AN ELECTRIC VEHICLE PROPULSION SYSTEM'S IMPACT ON BATTERY PERFORMANCE: AN OVERVIEW
The performance of two types of batteries, lead-acid and nickel-zinc, was measured as a function of the charging and discharging demands anticipated from electric vehicle propulsion systems. The benefits of rapid high current charging were mixed: although it allowed quick charges, the energy efficiency was reduced. For low power (overnight) charging the current wave shapes delivered by the charger to the battery tended to have no effect on the battery cycle life. The use of chopper speed controllers with series traction motors resulted in a significant reduction in the energy available from a battery whenever the motor operates at part load. The demand placed on a battery by an electric vehicle propulsion system containing electrical regenerative braking confirmed significant improvment in short term performance of the battery.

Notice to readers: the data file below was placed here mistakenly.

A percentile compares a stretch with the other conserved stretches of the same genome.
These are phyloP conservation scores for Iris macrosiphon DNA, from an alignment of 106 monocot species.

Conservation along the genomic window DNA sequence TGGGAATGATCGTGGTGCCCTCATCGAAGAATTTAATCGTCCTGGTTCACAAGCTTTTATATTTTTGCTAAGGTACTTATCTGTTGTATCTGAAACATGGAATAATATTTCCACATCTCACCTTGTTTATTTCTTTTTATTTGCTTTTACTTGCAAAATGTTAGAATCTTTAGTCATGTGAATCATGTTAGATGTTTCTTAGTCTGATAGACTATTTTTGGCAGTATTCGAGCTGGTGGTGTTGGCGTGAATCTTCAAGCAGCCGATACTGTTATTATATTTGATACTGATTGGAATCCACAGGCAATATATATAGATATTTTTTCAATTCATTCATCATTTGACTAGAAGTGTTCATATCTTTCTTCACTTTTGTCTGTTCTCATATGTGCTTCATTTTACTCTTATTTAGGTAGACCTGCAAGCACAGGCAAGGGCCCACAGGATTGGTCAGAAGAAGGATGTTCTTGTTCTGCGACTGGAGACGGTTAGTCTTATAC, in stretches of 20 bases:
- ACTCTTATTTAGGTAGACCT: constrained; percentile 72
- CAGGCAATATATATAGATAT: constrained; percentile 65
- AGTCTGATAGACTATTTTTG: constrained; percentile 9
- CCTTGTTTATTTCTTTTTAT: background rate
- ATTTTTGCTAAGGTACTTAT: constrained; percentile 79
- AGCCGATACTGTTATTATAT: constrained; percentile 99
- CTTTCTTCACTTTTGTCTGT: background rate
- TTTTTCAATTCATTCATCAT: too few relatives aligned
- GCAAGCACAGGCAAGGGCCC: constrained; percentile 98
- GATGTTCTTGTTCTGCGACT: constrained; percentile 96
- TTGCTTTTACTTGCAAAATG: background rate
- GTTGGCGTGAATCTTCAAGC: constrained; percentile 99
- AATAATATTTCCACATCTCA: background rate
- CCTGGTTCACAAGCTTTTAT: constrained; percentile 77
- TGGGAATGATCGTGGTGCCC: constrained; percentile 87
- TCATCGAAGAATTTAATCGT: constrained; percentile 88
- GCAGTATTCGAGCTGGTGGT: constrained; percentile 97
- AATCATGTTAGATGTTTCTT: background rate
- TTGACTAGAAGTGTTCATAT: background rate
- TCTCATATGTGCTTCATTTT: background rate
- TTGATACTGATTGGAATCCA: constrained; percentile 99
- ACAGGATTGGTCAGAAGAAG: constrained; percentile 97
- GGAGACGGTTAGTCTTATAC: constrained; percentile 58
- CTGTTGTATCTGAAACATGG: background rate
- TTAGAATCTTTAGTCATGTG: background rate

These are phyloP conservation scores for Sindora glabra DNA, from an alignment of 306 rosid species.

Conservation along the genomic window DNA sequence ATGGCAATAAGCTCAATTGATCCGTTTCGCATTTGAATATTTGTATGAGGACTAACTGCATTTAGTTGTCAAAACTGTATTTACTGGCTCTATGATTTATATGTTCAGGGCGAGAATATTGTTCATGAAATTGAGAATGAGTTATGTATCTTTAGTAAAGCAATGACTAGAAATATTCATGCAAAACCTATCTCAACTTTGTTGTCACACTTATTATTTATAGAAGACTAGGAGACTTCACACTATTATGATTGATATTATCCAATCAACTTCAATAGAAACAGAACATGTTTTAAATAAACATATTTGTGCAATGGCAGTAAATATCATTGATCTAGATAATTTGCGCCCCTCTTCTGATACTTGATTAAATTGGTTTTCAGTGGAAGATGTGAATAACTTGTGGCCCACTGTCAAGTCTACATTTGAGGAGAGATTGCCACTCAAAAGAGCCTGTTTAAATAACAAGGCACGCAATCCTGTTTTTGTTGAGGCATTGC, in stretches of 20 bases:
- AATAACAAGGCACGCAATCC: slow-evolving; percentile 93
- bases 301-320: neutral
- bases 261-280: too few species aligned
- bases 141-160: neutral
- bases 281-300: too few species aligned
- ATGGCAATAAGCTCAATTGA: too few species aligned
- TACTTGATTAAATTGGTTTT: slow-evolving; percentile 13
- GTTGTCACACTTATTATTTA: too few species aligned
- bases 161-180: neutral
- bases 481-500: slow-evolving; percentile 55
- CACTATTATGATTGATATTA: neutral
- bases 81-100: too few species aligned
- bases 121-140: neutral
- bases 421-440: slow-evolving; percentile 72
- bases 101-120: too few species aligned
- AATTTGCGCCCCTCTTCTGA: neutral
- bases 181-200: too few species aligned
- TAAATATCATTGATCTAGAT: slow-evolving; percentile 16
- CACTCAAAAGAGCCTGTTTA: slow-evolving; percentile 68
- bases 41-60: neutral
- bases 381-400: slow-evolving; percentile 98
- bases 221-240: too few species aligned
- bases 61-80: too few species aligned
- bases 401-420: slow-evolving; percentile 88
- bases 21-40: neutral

- Presented at the 3D Intern. Elec. Vehicle Exposition and Conf., St. Louis, 20-22 May 1980.
Department of the NavyThe Pentagon
Washington, DC United States 20350
- Bozek, J M
- Smithrick, J J
- Cataldo, R C
- Ewashinka, J G
- Publication Date: 1980
- Pagination: 10 p.
- TRT Terms: Battery chargers; Economic efficiency; Electric batteries; Electric discharge; Electric vehicles; Energy conversion; Lead acid batteries; Nickel zinc batteries; Performance; Propulsion; Thermal efficiency; Time duration; Vehicle power plants
- Uncontrolled Terms: Efficiency; Energy efficiency; Propulsion systems; Short term
- Old TRIS Terms: Charging
- Subject Areas: Economics; Energy; Highways; Vehicles and Equipment; I96: Vehicle Operating Costs;
- Accession Number: 00318301
- Record Type: Publication
- Source Agency: National Technical Information Service
- Report/Paper Numbers: NASA-TM-81515, DOE/NASA/1044-7
- Contract Numbers: EC-77-A-31-1044
- Files: TRIS
- Created Date: Sep 16 1981 12:00AM